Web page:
One such friend and supporter told me to “tell those stories” from my eyes at the LARB workshops. I thought then of all the young people whose eyes have seen the depths of hardship in Los Angeles in ways that no one would wish for others. I am fortunate to be here, and fortunate to be able to make this call to the community in honor of our collective ‘eyes’, once again towards a brighter future for all in this sacred pueblo we call Los Angeles.

J.T.

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A woman stands with her first in solidarity with marches in Compton, California for Andrés Guardado

In Pictures: Marching for Justice Along Compton boulevard for Andrés Guardado

(Pandemic in Los Angeles: Day 95)

Marchers hold a sign up with a statement from Bob Avakian regarding the role of police in America
Marchers hold a sign up with a statement from Bob Avakian regarding the role of police in America
A row of motorcyclists led the way and cleared the path for the march along Compton boulevard in honor of Andrés Guardado, who was shot and killed by L.A. Sheriffs department
A row of motorcyclists led the way and cleared the path for the march along Compton boulevard in honor of Andrés Guardado, who was shot and killed by L.A. Sheriff’s department
A woman stands with her first in solidarity with marches in Compton, California for Andrés Guardado
A woman stands with her first in solidarity with marches in Compton, California for Andrés Guardado
A woman and her daughter raise their firsts in solidarity with marches in Compton, California for Andrés Guardado
A woman and her daughter raise their firsts in solidarity with marches in Compton, California for Andrés Guardado
A woman stands with her first in solidarity with marches in Compton, California for Andrés Guardado
A woman stands with her first in solidarity with marches in Compton, California for Andrés Guardado
Marchers atop a pick-up truck make their way past a Compton boulevard sign en route to the Compton sheriff department station
Marchers atop a pick-up truck make their way past a Compton boulevard sign en route to the Compton sheriff’s department station
Marchers hold signs up, as well as the Salvadoran flag, along Compton boulevard en route to the Compton sheriff department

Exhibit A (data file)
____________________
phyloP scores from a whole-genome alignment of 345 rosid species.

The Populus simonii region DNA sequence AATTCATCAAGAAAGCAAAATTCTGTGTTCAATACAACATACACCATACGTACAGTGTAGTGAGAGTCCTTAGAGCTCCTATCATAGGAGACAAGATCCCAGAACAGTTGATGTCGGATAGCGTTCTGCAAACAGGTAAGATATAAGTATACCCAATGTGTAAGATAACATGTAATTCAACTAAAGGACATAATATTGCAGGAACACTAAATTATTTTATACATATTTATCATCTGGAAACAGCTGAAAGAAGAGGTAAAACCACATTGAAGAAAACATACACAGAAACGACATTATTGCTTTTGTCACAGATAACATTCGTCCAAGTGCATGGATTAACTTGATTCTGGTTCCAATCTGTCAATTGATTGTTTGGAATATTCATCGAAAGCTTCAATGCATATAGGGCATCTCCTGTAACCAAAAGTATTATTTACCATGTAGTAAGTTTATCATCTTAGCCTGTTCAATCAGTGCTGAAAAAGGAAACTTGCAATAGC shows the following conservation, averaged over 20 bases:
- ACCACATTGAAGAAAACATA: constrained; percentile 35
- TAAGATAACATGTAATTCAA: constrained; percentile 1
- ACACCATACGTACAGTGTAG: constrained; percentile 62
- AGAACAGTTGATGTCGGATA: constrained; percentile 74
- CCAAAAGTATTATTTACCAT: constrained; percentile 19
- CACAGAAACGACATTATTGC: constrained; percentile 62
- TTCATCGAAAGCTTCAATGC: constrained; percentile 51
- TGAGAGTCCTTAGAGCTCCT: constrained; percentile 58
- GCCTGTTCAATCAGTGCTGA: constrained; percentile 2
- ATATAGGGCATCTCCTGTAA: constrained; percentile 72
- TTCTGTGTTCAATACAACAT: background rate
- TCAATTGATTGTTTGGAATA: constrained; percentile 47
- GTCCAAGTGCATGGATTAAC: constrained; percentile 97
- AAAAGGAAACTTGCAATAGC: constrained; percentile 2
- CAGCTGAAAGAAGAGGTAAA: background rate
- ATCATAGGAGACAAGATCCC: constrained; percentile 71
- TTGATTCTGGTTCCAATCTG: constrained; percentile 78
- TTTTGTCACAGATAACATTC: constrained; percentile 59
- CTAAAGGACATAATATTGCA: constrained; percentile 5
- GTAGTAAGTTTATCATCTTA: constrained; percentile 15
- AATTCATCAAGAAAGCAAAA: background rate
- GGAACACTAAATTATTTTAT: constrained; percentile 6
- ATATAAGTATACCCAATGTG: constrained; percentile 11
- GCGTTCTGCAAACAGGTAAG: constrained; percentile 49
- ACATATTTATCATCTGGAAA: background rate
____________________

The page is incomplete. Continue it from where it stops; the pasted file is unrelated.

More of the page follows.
Marchers hold signs up, as well as the Salvadoran flag, along Compton boulevard en route to the Compton sheriff’s department station
Marchers hold signs up, as well as the Salvadoran flag, along Compton boulevard en route to the Compton sheriff department
Marchers hold signs up, as well as the Salvadoran flag, along Compton boulevard en route to the Compton sheriff’s department station
Marchers hold signs up, as well as the Salvadoran flag, along Compton boulevard en route to the Compton sheriff department
Marchers hold signs up, as well as the Salvadoran flag, along Compton boulevard en route to the Compton sheriff’s department station
A pair of hot dog vendors pursue crows at Compton City Hall, where marchers descended at the end of the march for Andrés Guardado.
A pair of hot dog vendors pursue crows at Compton City Hall, where marchers descended at the end of the march for Andrés Guardado

J.T.

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A mural along Melrose avenue depicting Kobe Bryant and his daughter, Gianna Bryant

A reflection on Father’s Day for every working-class father, and all the working-class mothers who also play the role in Los Angeles

(Pandemic in Los Angeles: Day 94)

On this day–during this most critical year for our nation–I hope it’s only becoming clearer that if our nation has respect for the concept of the family, then it should show that respect in its treatment of families everywhere by uplifting them, as Kobe “Bean” Bryant was celebrated for uplifting his daughter Gianna Bryant.

In the days and months following the untimely passing of this first-class pair, the city of Los Angeles, along with people all over America, mourned their sudden loss with many words, moments of silence, and testimonials. Though it may seem just a faint memory now, one can still recall that in the short time before the coronavirus, almost every other day in L.A. was marked by some kind of space for mourning the unthinkable loss of the Bryants and other families above the hills in Calabasas.

Today, when mothers and fathers march for the deaths of their sons and daughters–or those who could be their family members–especially following their deaths at the hands of law enforcement–which, don’t forget: are preventable deaths–they’re only participating in the same collective grieving that arose for these far more famous figures not long ago.

But every human life, no matter how rich or how poor, is absolutely worth the world, worth fighting for, and worth demanding a better world for, as so much of the working-class is now calling for, once again, in America. When state and public officials thus choose to meet such demands with indifference, force, or disdain, they are openly betraying–once again–one of the ideals they claim to want to uphold. Hence why we mourn, Los Angeles, and why we must continue to rise again.

The battle is long. But it is still our duty to win. Kobe Bryant knew this. And that’s why we loved him. Or at least, why we claimed to. The time has now come to extend that love to people just as human as Bryant and his 13 year old daughter. We march for justice.

J.T.